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Cohort Profile: The INTERGENE Study.

Journal article
Authors Kirsten Mehlig
Christina Berg
Lena Björck
Fredrik Nyberg
Anna-Carin Olin
Annika Rosengren
Elisabeth Strandhagen
Kjell Torén
Dag Thelle
Lauren Lissner
Published in International journal of epidemiology
Volume 46
Issue 6
Pages 1742-1743h
ISSN 1464-3685
Publication year 2017
Published at Institute of Medicine, School of Public Health and Community Medicine
Institute of Medicine, Department of Public Health and Community Medicine, Section of Occupational and environmental medicine
Institute of Medicine, Department of Public Health and Community Medicine, Public Health Epidemiology Unit
Institute of Health and Care Sciences
Department of Food and Nutrition, and Sport Science
Institute of Medicine, Department of Molecular and Clinical Medicine
Pages 1742-1743h
Language en
Subject categories Epidemiology, Public health science, Community medicine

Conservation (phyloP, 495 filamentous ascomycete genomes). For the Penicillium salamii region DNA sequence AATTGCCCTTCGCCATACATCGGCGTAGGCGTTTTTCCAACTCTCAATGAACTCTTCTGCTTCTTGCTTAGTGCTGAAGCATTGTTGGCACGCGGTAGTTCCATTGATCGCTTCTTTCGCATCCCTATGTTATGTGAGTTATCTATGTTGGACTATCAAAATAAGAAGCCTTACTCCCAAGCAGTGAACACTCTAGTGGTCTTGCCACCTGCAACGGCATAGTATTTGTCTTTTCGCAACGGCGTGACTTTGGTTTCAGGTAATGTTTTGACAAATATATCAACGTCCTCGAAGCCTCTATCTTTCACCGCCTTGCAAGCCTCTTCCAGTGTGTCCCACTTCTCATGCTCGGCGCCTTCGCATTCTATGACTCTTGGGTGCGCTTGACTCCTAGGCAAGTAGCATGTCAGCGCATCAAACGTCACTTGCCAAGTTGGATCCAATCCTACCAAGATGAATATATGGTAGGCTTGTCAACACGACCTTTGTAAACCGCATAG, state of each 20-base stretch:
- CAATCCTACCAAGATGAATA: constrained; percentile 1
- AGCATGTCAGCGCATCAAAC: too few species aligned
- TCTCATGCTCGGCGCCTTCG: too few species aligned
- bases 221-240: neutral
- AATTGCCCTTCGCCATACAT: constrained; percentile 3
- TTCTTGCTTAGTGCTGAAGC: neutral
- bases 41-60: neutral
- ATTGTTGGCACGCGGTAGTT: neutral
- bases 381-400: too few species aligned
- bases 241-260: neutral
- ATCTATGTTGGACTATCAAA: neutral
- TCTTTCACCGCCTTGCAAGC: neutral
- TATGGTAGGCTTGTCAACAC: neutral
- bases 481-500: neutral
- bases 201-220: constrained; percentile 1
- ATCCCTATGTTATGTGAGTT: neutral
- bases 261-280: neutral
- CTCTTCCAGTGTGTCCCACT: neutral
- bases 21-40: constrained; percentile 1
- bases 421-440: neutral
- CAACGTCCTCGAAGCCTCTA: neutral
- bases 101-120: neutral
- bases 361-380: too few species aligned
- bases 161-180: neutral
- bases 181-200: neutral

In 2001, the INTERGENE research programme established a population-based cohort of 3614 adults living in south-western Sweden. The aim was to assess environmental, lifestyle and hereditary risk factors for cardio-metabolic and respiratory diseases, and to document secular changes in many of these characteristics. Because the focus is on coronary heart disease (CHD), the population cohort was complemented with 618 patients with acute or chronic CHD who were sampled during the examination period for the cohort (2001–04), following the same protocol. More than 800 variables describe lifestyle and socio-demographic characteristics from questionnaires, anthropometric characteristics from physical examinations, and biomarkers from blood sampled during the examination. Additional blood samples and extracted DNA are stored in biobanks. Data from the case-control study of CHD were used to investigate associations between common risk factors (overweight, smoking, alcohol consumption, sedentary behaviour) and different candidate genes with respect to CHD, and explore interactions. In addition, a biomarker for airway inflammation (Fraction of Exhaled Nitric Oxide, FENO) was investigated as a risk factor for respiratory disease, and collaboration was established with international consortia to identify genes related to respiratory and cardiovascular diseases. An update of registry information on cohort members from hospitals, general practitioners and pharmacies provides a wide spectrum of incident diagnoses and treatments between 2001 and 2014. A recently completed longitudinal follow-up of the baseline cohort will provide a further measurement point to describe changing cardiovascular risk factors in south-west Sweden. Participation at baseline was 42%, and 61% of these participated at the follow-up.

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